My husband Roz recently wrote a blog about things pastors wish they could share and don’t. I joked that I should write one about things pastor’s spouses wish they could share. Then, several others started asking for it. So here it is, whether you asked for it or not… 5 Things Pastor’s Spouses Wish They Could Share But Don’t:

We aren’t all the same.There is a danger in writing this blog. Every pastor’s spouse is unique. The thing that unites us is that we married a man or woman who shares the profession and calling of being a pastor. Some spouses are pastors as well and that leads to extra demands and challenges of being a clergy couple. We don’t all play the piano and serve in kids ministry. I’m thankful Roz has served in churches that let me be me. Some of that has been Roz quickly correcting people who expect me to be at everything with a gentle reminder that I work and need time to take care of myself. Many of us have careers as well, and all of us have a calling God has placed on our own hearts. The challenge with being married to a pastor is that the demands of the pastor’s calling can be so all-consuming, our callings feel hard at times to pursue.

We aren’t perfect.I struggle and wrestle with my faith. I’m thankful God is so gracious with me. We struggle with our marriage at times as well. I promised Roz early on that I wouldn’t complain about him to anyone in our congregation (or to my mother). The challenge has been finding safe friends outside the church who let me be real and vulnerable, who let me vent and pray for me. It was especially hard my first year of marriage, and I will forever be grateful for my friends who helped me through that season.

Sometimes I want to beat you up for the things you say about my spouse. My husband is incredibly strong, but words cut deep. He isn’t perfect, but sometimes people see the pastor as a punching bag. They tell the pastor everything he or she is doing wrong in leading the church, in the way they preach, in the things they don’t have time to do. Please be gentle with your pastor. Your pastor is a beloved child of God.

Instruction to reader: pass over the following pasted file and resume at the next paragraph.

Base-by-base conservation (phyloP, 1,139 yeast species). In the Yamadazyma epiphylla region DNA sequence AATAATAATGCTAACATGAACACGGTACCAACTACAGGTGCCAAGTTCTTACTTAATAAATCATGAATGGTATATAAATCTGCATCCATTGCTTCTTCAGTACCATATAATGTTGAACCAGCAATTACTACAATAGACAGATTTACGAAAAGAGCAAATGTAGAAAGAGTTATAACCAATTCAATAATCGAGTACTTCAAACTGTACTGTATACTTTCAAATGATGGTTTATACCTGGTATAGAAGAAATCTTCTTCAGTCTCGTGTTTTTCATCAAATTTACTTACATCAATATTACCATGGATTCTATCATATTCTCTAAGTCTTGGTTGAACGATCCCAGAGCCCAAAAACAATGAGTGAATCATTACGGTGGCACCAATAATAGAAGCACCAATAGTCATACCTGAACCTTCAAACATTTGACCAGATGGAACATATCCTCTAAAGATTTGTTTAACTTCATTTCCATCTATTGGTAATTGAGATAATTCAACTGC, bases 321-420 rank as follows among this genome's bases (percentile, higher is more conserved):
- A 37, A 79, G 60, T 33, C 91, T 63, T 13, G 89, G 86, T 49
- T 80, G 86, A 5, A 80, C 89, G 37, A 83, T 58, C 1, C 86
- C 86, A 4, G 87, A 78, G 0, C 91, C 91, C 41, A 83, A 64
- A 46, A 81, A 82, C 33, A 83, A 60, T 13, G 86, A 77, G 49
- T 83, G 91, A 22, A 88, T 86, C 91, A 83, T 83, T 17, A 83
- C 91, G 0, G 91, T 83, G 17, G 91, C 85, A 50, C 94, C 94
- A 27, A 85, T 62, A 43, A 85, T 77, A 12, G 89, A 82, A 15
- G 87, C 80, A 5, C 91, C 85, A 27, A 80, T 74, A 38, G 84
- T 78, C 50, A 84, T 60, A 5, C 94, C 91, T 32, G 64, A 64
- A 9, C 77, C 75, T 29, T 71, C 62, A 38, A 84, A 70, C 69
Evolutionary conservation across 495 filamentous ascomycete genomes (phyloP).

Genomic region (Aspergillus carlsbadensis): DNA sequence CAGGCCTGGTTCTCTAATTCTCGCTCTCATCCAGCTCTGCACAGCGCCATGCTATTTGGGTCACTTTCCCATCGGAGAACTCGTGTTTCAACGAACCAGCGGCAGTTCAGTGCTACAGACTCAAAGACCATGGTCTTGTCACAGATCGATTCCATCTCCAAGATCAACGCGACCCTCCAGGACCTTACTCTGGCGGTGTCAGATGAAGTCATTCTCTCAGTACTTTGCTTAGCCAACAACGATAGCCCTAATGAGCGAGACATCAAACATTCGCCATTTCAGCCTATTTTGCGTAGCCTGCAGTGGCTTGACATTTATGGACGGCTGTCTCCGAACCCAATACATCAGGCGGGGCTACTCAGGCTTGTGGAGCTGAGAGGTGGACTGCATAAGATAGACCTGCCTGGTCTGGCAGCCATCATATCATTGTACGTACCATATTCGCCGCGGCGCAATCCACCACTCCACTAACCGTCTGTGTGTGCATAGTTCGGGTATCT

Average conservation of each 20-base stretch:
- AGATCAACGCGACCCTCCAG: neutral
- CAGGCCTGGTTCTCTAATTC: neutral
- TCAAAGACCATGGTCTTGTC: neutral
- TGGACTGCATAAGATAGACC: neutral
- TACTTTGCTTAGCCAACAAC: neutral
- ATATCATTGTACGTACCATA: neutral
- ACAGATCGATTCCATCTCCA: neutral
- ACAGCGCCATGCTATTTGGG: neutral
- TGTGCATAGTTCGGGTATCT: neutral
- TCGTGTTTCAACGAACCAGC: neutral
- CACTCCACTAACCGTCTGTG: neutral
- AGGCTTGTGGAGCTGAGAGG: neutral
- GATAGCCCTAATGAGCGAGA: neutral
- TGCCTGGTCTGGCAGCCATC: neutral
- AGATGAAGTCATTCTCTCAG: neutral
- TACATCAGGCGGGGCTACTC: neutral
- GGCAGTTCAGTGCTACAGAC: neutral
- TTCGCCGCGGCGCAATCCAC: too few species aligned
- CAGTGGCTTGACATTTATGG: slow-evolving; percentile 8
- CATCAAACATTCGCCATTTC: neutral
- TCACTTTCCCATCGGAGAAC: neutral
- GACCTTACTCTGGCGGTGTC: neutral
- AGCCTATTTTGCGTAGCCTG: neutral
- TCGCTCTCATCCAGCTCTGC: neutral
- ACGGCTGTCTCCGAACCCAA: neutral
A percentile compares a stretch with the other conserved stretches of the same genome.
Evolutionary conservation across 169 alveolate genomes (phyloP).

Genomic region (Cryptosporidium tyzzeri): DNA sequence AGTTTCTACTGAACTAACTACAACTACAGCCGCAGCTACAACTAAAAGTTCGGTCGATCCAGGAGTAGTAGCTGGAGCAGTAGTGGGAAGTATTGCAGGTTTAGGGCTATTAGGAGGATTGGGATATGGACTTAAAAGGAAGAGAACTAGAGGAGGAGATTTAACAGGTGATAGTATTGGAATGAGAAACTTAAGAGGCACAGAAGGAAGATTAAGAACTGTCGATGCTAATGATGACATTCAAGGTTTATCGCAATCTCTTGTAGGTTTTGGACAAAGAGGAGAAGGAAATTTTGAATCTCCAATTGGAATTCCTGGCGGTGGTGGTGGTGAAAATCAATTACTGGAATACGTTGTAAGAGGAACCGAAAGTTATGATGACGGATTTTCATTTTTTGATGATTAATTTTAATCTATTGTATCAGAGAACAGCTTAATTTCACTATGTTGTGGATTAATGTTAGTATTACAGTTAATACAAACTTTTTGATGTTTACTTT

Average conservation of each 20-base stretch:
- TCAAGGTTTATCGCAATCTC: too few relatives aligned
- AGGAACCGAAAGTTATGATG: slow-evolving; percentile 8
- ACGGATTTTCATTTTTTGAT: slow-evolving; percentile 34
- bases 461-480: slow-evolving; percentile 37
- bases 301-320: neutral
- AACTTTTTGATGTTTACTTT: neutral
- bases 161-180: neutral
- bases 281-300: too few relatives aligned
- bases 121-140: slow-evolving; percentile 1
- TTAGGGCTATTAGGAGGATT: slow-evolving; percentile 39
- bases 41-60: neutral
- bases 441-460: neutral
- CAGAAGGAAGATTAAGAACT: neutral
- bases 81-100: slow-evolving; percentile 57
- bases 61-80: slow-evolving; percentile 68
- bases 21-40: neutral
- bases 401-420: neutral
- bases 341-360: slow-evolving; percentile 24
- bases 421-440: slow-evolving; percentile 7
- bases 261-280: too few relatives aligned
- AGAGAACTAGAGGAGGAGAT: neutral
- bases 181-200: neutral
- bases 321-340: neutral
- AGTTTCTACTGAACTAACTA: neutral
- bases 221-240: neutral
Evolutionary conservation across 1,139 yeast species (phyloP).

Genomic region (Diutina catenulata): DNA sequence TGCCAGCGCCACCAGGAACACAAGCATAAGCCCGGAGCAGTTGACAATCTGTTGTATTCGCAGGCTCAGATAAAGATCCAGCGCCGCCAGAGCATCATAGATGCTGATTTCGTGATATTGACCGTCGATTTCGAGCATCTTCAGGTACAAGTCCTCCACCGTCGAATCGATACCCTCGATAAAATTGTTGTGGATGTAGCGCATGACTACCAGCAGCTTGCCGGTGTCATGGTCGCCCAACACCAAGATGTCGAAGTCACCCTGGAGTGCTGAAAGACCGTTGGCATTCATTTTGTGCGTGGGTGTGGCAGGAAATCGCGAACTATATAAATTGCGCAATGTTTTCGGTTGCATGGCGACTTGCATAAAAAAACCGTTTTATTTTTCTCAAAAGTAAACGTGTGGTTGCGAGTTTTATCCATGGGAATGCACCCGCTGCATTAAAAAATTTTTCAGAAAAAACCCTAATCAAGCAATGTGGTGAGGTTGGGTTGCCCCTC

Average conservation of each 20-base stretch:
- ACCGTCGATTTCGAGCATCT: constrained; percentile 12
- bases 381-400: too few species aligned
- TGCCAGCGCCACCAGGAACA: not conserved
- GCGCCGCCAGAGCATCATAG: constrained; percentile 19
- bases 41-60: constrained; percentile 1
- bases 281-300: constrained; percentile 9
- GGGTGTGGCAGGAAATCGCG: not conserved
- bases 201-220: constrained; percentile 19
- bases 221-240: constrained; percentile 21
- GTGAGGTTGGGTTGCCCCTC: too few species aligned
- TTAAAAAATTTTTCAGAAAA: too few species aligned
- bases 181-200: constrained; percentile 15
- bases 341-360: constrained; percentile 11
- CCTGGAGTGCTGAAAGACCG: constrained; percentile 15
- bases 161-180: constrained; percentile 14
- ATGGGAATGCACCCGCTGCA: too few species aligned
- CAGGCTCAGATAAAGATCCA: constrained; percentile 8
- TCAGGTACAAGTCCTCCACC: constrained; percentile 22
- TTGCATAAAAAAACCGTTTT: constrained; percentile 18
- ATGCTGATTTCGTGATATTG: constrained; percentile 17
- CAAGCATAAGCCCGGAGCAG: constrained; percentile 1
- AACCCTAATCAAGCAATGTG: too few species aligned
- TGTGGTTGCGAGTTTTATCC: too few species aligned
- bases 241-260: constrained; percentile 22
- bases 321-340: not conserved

We try to be generous in sharing our spouse, but sometimes we need to be selfish. I want Roz to be there for you during your emergency. You need a pastor who loves you. Don’t stop reaching out to your pastor, especially in times of need. Just know his or her spouse needs them as a husband or wife, and the kids need their mom or dad. We do our best to share, but your pastor will be a better pastor if the pastor’s family is a priority.

We need you. Our church is called Mosaic Church, and we embrace the tagline “Better Together.” I need you as my church family. You encourage me in my faith and help me grow. You invest in my kids in ways I can’t. With my oldest child now 2 years old and soaking up everything like a sponge, the weight of this responsibility of raising kids was bearing down on me. Then God in His grace showed me all the amazing Christian men and women He had placed in the lives of my girls. I am not alone. Neither are you. I’m so thankful for the body of Christ, my spiritual mothers, fathers, sisters and brothers who are pouring into me and our family. Thank you!